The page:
Murder Mile UK True-Crime Podcast - #134: Penny Bell and the Thirty-Year Silence
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Welcome to the Murder Mile UK True-Crime Podcast and audio guided walk of London's most infamous and often forgotten murder cases, all set within and beyond the West End.
EPISODE ONE HUNDRED AND THIRTY-FOUR:
Today’s episode is about Penny Bell; a successful businesswoman brutally-stabbed to death in a public place. And although her last moments alive left an exhaustive trail of witnesses and clues, thirty-years on, her murder remains unsolved.
As many photos of the case are copyright protected by greedy news organisations, to view them, take a peek at my entirely legal social media accounts - Facebook, Twitter or Instagram.
This is the location of the car park at the Gurnell Leisure Centre in Greenford where Penny Bell was murdered in her own car. It is marked with a teal cross near the words 'Greenford'. To use the map, click it. If you want to see the other murder maps, access them by clicking here.
This is the location of the car park at Gurnell Leisure Centre where Penny Bell was murdered. This is just a link to YouTube, so don't worry, it won't eat up your data.
Here is also the reconstruction of the attack and the moments leading up to it.
Top left to bottom right: two photos of the parking space at Gurnell Leisure Centre as it looks today, the third photo is of the entrance where the witness said they saw Penny mouthe the words "help me", top right is a wider photo of the car park. Along the bottom is Gurnell Leisure Centre main entrance, the corner of Shelley Road and Greenford Road where Penny's Jaguar clipped the curb (as witnessed by several drivers) as well as Greenford Roundabout and the A40.
UNEDITED TRANSCRIPT OF THE EPISODE:
SCRIPT: Welcome to Murder Mile; a true-crime podcast and audio guided walk featuring many of London’s untold, unsolved and long-forgotten murders, all set within and beyond the West End.
Today’s episode is about Penny Bell; a successful businesswoman brutally-stabbed to death in a public place. And although her last moments alive left an exhaustive trail of witnesses and clues, thirty-years on, her murder remains unsolved.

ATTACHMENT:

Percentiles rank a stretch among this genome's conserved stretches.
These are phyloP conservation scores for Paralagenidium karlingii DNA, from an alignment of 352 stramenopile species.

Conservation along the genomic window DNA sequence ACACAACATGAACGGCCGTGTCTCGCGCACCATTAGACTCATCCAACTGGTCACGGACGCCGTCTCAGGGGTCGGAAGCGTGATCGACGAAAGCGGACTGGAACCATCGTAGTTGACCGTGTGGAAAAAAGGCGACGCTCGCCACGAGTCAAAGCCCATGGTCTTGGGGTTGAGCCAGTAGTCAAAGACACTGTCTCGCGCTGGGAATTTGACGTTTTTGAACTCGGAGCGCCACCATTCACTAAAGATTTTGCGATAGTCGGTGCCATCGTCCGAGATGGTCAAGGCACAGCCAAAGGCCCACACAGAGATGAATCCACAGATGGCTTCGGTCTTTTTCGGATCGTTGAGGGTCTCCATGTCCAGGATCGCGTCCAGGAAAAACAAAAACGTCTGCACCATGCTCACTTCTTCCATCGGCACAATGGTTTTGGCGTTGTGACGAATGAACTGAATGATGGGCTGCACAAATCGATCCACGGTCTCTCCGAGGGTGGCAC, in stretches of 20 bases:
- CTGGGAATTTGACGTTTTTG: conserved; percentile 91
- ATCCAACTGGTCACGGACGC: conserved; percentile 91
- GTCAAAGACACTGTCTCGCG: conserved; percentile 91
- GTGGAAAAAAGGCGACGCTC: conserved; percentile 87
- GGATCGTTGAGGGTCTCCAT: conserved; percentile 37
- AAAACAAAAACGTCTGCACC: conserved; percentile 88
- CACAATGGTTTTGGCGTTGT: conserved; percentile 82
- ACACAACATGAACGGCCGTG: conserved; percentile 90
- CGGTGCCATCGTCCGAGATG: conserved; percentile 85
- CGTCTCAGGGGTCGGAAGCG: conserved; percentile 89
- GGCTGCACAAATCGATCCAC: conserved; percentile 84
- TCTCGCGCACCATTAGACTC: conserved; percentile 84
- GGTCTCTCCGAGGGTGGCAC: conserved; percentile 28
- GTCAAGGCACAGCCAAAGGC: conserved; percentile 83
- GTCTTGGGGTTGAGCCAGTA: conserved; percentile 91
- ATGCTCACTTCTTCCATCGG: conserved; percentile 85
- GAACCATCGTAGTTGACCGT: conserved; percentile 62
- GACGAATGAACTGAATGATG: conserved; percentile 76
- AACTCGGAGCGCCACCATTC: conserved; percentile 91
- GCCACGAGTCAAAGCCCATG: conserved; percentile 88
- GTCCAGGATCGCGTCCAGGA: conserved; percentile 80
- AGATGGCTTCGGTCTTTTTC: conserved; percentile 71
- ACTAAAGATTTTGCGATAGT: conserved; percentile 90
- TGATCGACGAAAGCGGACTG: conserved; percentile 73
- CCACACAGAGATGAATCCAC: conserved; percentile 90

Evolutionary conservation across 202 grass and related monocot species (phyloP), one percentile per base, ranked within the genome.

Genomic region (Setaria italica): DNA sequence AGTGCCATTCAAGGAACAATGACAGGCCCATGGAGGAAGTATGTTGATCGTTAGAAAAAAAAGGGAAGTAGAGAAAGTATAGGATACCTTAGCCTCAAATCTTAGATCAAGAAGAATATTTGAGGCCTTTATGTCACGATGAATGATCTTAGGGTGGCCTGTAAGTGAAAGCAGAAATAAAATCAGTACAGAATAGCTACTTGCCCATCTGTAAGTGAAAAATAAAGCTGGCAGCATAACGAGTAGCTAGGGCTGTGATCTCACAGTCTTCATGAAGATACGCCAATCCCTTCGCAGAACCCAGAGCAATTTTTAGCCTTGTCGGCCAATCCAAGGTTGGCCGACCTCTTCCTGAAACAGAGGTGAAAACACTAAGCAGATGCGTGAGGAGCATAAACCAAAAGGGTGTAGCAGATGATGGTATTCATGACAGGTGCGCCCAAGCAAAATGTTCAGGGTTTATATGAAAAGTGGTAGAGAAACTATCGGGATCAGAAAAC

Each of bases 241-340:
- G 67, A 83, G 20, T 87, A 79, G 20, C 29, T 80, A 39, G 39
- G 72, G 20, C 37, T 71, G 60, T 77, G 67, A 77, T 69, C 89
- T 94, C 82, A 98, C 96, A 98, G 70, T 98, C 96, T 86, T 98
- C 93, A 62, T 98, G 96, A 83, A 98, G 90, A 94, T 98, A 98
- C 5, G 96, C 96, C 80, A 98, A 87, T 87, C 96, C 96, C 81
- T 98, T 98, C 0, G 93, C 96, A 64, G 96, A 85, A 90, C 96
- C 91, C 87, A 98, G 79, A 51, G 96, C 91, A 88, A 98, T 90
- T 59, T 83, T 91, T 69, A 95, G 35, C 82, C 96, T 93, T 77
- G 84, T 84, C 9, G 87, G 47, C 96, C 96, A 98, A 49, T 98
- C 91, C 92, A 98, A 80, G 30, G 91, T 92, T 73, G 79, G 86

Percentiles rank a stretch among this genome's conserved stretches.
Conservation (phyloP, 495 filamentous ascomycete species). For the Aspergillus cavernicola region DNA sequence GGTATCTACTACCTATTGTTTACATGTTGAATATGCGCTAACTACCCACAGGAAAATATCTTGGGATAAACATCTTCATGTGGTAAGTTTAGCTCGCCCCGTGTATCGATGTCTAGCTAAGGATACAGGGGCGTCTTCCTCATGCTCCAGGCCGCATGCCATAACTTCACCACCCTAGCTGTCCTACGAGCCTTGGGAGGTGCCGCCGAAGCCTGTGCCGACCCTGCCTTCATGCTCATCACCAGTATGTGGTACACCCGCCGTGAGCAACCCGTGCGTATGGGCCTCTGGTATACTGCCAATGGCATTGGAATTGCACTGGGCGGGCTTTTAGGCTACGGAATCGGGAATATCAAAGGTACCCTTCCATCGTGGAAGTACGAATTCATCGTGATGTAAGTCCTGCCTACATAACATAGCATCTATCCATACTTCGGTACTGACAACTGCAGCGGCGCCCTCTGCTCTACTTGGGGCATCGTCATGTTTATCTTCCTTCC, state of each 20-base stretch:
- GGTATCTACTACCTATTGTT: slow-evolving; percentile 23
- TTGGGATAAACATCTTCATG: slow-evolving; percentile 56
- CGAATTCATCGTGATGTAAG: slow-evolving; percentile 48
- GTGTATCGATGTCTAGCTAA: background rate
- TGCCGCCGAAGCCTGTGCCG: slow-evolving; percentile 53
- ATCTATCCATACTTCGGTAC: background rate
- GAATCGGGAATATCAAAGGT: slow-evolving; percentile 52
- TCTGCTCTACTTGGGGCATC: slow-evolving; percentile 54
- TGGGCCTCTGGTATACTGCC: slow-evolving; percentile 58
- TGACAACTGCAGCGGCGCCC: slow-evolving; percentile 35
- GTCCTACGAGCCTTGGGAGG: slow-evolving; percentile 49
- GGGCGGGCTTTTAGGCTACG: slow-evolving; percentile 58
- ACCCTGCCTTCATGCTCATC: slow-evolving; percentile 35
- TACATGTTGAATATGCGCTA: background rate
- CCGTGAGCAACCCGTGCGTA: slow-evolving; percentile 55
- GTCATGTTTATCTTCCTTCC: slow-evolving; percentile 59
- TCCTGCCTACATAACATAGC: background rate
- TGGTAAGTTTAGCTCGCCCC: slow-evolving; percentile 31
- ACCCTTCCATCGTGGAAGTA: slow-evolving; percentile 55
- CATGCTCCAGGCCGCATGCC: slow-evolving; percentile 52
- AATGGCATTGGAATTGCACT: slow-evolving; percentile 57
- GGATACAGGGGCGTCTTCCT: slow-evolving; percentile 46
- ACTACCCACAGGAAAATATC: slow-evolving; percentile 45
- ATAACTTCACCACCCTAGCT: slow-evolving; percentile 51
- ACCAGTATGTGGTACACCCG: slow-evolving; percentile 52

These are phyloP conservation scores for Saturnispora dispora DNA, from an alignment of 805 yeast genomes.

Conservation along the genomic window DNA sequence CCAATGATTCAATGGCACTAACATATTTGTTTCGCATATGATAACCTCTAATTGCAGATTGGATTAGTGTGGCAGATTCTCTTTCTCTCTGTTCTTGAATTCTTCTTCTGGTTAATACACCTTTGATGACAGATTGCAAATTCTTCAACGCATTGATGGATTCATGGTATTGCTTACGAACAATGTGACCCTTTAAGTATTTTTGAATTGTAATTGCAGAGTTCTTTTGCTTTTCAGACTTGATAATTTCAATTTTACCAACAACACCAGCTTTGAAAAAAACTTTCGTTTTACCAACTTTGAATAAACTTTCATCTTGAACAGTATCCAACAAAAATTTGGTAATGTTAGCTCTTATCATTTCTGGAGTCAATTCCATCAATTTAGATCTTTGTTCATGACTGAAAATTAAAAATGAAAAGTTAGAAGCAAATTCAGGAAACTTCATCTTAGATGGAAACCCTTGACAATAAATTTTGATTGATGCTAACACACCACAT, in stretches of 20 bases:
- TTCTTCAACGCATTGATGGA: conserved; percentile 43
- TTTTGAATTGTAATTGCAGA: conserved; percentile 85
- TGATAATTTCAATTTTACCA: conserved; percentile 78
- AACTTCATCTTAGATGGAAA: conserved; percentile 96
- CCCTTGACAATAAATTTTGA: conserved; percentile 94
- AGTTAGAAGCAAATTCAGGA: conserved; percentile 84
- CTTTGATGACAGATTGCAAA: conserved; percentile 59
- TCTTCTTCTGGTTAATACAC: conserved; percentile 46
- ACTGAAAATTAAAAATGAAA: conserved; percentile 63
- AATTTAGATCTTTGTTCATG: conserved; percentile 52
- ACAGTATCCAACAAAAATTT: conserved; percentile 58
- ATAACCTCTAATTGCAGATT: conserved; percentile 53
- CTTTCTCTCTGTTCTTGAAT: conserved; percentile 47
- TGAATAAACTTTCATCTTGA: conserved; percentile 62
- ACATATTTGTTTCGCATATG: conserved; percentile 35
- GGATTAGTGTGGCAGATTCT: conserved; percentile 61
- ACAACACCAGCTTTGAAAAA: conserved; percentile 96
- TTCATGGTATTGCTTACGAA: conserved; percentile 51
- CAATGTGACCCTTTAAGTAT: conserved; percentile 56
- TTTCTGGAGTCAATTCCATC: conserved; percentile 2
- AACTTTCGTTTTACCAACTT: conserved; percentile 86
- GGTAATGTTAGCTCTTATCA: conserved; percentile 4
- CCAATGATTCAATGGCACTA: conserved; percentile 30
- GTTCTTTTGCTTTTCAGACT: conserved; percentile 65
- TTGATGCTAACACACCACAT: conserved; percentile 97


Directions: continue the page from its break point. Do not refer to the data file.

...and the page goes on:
Murder Mile is researched using authentic sources. It contains moments of satire, shock and grisly details. And as a dramatization of the real events, it may also feature loud and realistic sounds, so that no matter where you listen to this podcast, you’ll feel like you’re actually there.
My name is Michael, I am your tour-guide and this is Murder Mile.
Episode 134: Penny Bell and the Thirty-Year Silence.
Today I’m standing at Gurnell Grove in Greenford, W13; two miles north-east of the kidnap of the Chohan family, one and a half miles north of Alice Gross’ grave, one mile west of where Muriel Eady met Reg Christie, and two miles west of the child-rapist Bernie Cooper - coming soon to Murder Mile.
Situated north of Hanwell sits Gurnell Grove. Where-as once this comprised of a few small farmsteads full of fields for as far as the eye can see, as the city boomed; high-rises shot up, greenery was replaced with grey, one of the last parks became a golf course (where ten tossers in garish checks hog a space fit for a few thousand families) and all that was left is an ugly eyesore ensnared by the snarling A40.
To offset this inequality, beside the Ruislip Road sits Gurnell Leisure Centre. Opened in 1981 - but using a 1970’s design of concrete steps, tubular iron railings and large glass panels - The Gurnell is a council-run leisure centre providing a swimming pool, a gym and a sports track for the local community.
With many schools nearby, for four decades, The Gurnell was the probable epicentre of all outbreaks of verrucas, cold sores, athlete’s foot or ruptured ear-drums in Ealing (as kids let loose for six whole minutes are incapable of speaking in a pitch or a volume which doesn’t make your ears bleed).